Among other jobs, Harvard history professor Henry Louis Gates works as a host of the PBS show Finding Your Roots.
In each episode, different celebrities come to the show to discover their ancestral ties with people who were involved in important historical events.
On February 9th, Gates welcomed Tony Shalhoub, an American actor of Lebanese origin best known for his leading role in the comedy detective series Monk.
The main topic of the show was Shalhoub’s great-grandfather who was reportedly killed in 1895, amid the sustained persecution of Armenians and other Christians who lived in the Ottoman Empire.
Gates said in the show that Shalhoub’s ancestor was one of around 150,000 people killed in a series of massacres covered by the international media.
Without explicitly naming them, Gates was referring to the so-called Hamidian massacres which occurred between 1894-1897 and actually involved murders of around 400,000 Christians (mostly Armenians) who lived throughout the Ottoman Empire.
In describing an Ottoman motivation for these crimes, Gates made a controversial claim that genocide came as a reaction to Armenian agitation for political reforms.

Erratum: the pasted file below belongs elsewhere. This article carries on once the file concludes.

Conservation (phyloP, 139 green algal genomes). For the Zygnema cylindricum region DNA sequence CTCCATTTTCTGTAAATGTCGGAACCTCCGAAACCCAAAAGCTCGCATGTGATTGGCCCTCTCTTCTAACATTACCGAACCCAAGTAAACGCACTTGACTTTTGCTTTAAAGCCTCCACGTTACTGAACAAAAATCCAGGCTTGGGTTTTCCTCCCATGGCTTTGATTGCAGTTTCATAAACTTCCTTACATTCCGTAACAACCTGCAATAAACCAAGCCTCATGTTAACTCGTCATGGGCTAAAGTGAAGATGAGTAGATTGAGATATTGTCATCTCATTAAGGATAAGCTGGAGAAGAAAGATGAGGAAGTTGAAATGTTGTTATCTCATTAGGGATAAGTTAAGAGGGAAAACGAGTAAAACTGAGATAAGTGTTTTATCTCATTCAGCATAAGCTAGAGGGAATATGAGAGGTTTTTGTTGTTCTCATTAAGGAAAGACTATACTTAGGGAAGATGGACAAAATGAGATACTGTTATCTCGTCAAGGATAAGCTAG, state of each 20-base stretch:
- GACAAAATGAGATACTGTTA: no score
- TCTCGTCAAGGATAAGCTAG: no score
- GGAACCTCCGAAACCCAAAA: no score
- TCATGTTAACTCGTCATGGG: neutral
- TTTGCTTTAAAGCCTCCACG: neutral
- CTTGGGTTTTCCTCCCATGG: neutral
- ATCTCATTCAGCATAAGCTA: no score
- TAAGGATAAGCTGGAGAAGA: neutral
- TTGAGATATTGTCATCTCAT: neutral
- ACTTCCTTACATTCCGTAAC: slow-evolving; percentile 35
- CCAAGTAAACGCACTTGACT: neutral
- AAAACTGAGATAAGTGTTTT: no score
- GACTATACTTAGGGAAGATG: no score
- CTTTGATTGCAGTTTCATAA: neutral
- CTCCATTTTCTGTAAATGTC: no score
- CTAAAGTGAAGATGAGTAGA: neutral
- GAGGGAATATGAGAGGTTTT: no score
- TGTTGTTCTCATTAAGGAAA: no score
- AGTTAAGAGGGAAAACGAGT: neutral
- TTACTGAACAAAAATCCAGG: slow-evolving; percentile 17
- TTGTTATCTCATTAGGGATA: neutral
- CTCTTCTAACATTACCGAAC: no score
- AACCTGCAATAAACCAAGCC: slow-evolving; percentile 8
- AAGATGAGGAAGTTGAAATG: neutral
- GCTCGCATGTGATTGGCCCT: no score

Several media outlets pointed to the words of Taner Akçam, an eminent Turkish historian with expertise in the topic of the Armenian genocide, who described Sultan Abdul Hamid II’s goal to unite Muslims as a primary motivator for the massacres.
The Turkish expert explained that the languishing empire desperately wanted to tie its enormous Muslim population to the country.
To achieve such an aim, it resorted to the cruelest methods against the non-Muslim population of the empire, exerting violence after an indication of the slightest provocation.
How was Shalhoub’s great-grandfather killed?
The claim about the massacre motivation was not the end of Gates’s minimization of the Armenian genocide.
At one point during the episode, Shalhoub ended up reading a passage from the Western newspapers which indicated that his father was killed by the method of crucifixion, which involved hours of horrendous pain of having one’s extremities nailed to a cross.
After Shalhoub asked whether the story is true, he received a surprising response from Gates.
The PBS host said that the story might have very well been made up by the American media.
Gates said that the reason for that might lie in Islamophobic tendencies that were widespread in the Western newspapers at that time.
Days and even weeks after the episode streaming, Gates received various criticism for his treatment of Christian victims from the Ottoman empire.
Commentators such as Spectator’s Daniel M. Bring and Robert Spencer from David Horowitz Freedom Center pointed to the inaccuracy of Gates’s remarks, likely influenced by his overall goal to present Muslims as nothing but victims.
In the end, it is quite confusing that claims of this sort come from a historian who signed a petition against the denial of the Armenian genocide in 1999.